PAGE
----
The purpose of MAO is to facilitate the communication between the numerous methods for the construction, analysis and annotation of DNA/RNA and protein sequence alignments. The scope of the ontological concepts, therefore, ranges from a complete multiple alignment via subsets of sequences or individual sequences to single residues. In addition, structural or functional features associated with the sequences are defined, either as concepts within MAO or as cross-references to external resources, such as existing ontologies or public databases.

Two different hierarchical relations are specified to describe the relationships between the various MAO concepts. First, specialization (is_a) relations are defined in which the child term is more restrictive than the parent term, e.g. amino_acid is_a residue. The is_a relationship implies inheritance, so that any attributes associated with the parent concept are inherited by its children. Second, partitive (part_of) relationships between concepts are also possible, e.g. residue is part_of sequence. Both the is_a and part_of relations imply irreflexivity (nothing is a part of itself), asymmetry (if atom is part_of nucleotide, then nucleotide is not part_of atom) and transitivity (if residue is part_of sequence, and sequence is part_of sub_alignment, then residue is part_of sub_alignment). Finally, two associative relationships is_name and is_attribute are specified in order to describe properties associated with particular concepts. For example, ‘sequence_name is_name of sequence’ is used to specify a user-defined name for a given sequence. Similarly, the relationship ‘column_conservation is_attribute of column’ is used to describe the level and type of conservation observed for a particular column in the multiple alignment. The range of allowed values for the attributes is not specified in MAO because attribute values are considered to be instances of attributes, which will be specific to the different applications that commit to the ontology.

Knowledge acquisition

The multiple alignment ontology was established in close collaboration with domain experts from both the DNA/RNA and protein communities, including experts in the fields of both primary sequence and 2D/3D structure comparisons. Each expert supplied a list of requirements for the types of data that should be represented in the ontology, as well as a list of potential cross-references to relevant external resources. Definitions were thus constructed from our known knowledge, from major textbooks and from colleagues. As knowledge in the field progresses, new concepts and new definitions will be added to the ontology, subject to agreement by the members of the MAO work group.

Representation

The ontological model described above, where concepts are organized in a hierarchical network, can be represented by a graph structure known as a DAG. In the DAG, the nodes of the graph represent concepts that are connected by directed edges representing the asymmetric relations between concepts. DAGs can be considered to be a generalization of trees in which child nodes (more specialized terms) may have multiple parents (less specialized terms) and multiple relationships to their parents. The DAG used in MAO has a single root node called multiple_sequence_alignment. All other nodes are connected to this root by one of the four relations described above, or by a chain of several hierarchical relations.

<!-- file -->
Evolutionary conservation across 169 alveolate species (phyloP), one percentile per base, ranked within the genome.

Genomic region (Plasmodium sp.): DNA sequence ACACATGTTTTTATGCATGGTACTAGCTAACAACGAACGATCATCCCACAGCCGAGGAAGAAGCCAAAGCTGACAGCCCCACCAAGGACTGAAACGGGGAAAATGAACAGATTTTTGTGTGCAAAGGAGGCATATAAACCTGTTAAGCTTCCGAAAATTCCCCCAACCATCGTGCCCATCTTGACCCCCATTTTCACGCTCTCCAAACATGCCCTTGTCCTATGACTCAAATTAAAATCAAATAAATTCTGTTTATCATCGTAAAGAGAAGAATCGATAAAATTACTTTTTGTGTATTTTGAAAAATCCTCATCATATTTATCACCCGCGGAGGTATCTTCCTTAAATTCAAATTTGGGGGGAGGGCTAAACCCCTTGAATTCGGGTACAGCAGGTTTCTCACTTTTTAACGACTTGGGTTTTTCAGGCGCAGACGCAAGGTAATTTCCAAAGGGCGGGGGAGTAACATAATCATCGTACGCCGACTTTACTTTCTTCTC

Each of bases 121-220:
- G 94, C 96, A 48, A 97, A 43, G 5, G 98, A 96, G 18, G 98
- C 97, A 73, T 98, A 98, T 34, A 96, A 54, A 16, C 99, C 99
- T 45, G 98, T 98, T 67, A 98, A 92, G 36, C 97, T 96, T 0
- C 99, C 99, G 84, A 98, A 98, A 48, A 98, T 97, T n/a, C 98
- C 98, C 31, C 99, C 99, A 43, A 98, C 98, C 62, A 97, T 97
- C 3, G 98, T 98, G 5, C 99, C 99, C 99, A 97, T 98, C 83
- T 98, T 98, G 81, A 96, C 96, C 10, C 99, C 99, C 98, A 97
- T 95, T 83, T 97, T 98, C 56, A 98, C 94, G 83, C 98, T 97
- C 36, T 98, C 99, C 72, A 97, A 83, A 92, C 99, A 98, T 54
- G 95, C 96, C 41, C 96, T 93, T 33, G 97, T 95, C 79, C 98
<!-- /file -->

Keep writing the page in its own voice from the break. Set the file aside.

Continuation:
Conceptualization

This phase involves the identification of the key concepts, their properties and the relationships that hold between them. The ontology was built from the top-down, starting from the high-level multiple_sequence_alignment concept. Then, in an iterative process, more specific concepts are added to the more generic ones. Each concept was initially assigned a primary name, corresponding to the most generally accepted term in the field. Any alternative terminology is then defined as a synonym of the primary name. A number of conventions were systematically applied when naming concepts, in order to ensure coherence, and also to ensure that the terms are parsable by automatic programs or scripts. Thus, the concepts are all specified as singular entities, no plurals are allowed. In addition, the names contain no hyphens, black slashes or other characters that may have a special meaning in regular expression or programming language definitions. Compound terms, corresponding to short phrases, are systematically separated by underscore characters, rather than space characters. Lower case characters are used throughout to avoid potential clashes when using ontology tools that are not case sensitive. Finally, each concept has a unique identifier with the syntax RO: nnnnnnn, where RO specifies that the concept belongs to the MAO ontology and nnnnnnn is a unique integer within MAO.

In addition to the hierarchical relations, textual descriptions are also associated with each concept in the ontology. A number of rules were used for making a definition: (i) the definition should be positive, not negative; (ii) the definition should be free from words sharing the same root as the concept being defined and (iii) the definition should be as clear and concise as possible in order to convey the essence of the concept to the biologist or the software engineer.